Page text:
An NBA Player Practices Journalism Off The Courts, With Insider Knowledge Of The Game


September 30, 2019




McCollum preparing for a basketball game and future reporting / (Source: Frencieinportland)

Christian James (CJ) McCollum is not only a shooting guard for the Portland Trail Blazers averaging 17 points a game, but a practicing NBA journalist who researches, interviews, writes, and produces podcasts about what it is like being a basketball player.

McCollum’s special brand of insider journalism provides basketball fans with firsthand accounts about the game, both on and off the court, that even traditional sports journalists can’t uncover in reporting.

NBA players know firsthand what it is like defending an All-Star player. And only professional players know who really started a locker room scuffle after a tough loss or what songs are on the team’s playlist during practices.

Graduating with a Bachelor of Arts degree in journalism in 2013 from Lehigh University in Bethlehem, Pennsylvania, McCollum gained extensive exposure to journalism as the former editor for The Brown and White, Lehigh’s student newspaper, all while playing basketball at the university.

Since entering the NBA seven years ago, McCollum has put his journalism expertise right to work by contributing anecdotes, interviews, and columns to The Players Tribune, a media platform written solely by athletes offering reporting from the perspective of someone playing the game, not observing it from the stands or big-screen. 

But as McCollum delves deeper into his career, will he be perceived as more of a George Foreman or a George Plimpton? Because he is an active player in the NBA rather than a retired athlete turned commentator, he represents a unique hybrid. Professionals in various fields from business to technology to politics contribute content to publications, just like McCollum, since they are masters of their own craft.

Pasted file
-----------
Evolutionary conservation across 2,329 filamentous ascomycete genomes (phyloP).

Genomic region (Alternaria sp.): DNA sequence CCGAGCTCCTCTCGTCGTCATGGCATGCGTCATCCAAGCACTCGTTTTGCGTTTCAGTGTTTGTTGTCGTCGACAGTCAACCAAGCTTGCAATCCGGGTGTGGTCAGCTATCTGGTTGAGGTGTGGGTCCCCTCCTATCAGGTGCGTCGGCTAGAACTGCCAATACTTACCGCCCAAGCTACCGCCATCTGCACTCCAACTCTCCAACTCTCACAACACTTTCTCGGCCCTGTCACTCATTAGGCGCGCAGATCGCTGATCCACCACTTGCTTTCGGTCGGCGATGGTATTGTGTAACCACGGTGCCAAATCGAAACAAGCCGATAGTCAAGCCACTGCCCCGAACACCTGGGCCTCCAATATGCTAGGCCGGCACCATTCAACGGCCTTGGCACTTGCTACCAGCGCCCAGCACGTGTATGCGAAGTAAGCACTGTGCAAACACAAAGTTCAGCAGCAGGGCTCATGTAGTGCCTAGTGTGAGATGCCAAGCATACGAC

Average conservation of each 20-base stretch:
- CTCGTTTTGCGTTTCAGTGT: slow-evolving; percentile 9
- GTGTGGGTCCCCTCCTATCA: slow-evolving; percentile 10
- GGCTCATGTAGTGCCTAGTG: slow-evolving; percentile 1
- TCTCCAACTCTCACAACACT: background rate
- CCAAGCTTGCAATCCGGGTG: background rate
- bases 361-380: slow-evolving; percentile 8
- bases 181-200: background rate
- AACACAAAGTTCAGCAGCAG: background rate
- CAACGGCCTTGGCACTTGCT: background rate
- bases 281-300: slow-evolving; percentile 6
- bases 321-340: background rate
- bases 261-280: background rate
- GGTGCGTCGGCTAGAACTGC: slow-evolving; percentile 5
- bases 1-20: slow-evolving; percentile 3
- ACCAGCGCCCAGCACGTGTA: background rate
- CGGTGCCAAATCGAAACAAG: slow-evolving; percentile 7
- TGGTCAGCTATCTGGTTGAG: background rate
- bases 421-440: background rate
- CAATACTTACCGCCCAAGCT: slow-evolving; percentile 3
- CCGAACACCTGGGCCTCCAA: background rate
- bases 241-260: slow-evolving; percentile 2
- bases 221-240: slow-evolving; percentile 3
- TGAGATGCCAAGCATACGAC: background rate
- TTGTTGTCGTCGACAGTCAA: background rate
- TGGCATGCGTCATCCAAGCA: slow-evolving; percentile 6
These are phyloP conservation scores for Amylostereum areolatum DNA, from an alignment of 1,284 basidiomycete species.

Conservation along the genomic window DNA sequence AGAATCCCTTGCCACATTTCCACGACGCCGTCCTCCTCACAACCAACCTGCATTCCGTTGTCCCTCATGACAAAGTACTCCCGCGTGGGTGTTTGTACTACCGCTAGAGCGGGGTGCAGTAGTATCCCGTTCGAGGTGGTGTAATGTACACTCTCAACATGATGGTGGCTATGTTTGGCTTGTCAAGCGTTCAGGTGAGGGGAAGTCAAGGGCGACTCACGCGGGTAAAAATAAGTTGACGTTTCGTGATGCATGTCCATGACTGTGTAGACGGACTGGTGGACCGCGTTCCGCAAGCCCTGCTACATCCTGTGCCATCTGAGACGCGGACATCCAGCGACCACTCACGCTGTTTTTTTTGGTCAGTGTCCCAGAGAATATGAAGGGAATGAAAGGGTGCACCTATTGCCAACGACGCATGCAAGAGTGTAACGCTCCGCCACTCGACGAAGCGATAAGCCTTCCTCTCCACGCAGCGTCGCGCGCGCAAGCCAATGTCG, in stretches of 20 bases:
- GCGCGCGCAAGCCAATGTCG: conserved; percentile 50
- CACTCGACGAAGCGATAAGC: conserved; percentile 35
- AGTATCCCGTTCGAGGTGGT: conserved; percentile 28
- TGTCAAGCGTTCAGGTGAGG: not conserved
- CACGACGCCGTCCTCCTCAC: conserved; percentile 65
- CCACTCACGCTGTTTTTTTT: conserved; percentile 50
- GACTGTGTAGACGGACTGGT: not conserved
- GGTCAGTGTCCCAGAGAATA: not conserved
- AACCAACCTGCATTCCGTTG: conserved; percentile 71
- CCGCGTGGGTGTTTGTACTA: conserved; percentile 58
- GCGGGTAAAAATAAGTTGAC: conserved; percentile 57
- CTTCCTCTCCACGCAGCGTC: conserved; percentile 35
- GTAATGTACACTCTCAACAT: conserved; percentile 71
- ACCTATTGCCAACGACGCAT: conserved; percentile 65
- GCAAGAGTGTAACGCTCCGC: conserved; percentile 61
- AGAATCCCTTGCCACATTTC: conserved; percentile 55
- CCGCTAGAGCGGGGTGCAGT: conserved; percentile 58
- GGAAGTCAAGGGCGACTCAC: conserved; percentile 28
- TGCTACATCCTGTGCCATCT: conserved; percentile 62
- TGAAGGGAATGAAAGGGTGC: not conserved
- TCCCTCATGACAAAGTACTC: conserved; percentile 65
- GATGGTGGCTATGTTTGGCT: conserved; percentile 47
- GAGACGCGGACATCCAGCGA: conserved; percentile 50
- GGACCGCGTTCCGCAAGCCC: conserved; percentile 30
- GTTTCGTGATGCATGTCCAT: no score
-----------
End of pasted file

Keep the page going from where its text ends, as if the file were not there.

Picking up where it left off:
In his piece, “Why Journalism Matters,” McCollum writes about the importance of the media’s presence in  basketball, writing: “But I truly believe that the stories around the game are what make basketball so interesting. The media is responsible for making those stories come to life. The media is extremely important to me not just as an NBA player, but as a fan of the game.”

McCollum praises and respects journalism, especially the coverage of basketball, in knowing that the truth is distributed to the public. By giving a platform to write and produce quality work, he gives fans of the game valuable insight into what it is like living as an NBA player, not just how a particular game went.

Written for young NBA rookies coming into the league, McCollum’s “The NBA Rookie Survival Guide” details the highs and lows of what your first year in the NBA is like while also giving advice to young players, “Instead of wasting time playing NBA 2K15, learn from your peers on film when you have downtime. Steal some of their moves. There’s no excuse now.” 

McCollum also writes about how important money management is when players get that first paycheck from the NBA, “You go from being a struggling, broke college student managing $5,000 a semester if you’re lucky to making a couple million dollars per year before taxes. One of the things you notice is that everybody’s problems become your problems,” which is a struggle many NBA rookies entering the league live through.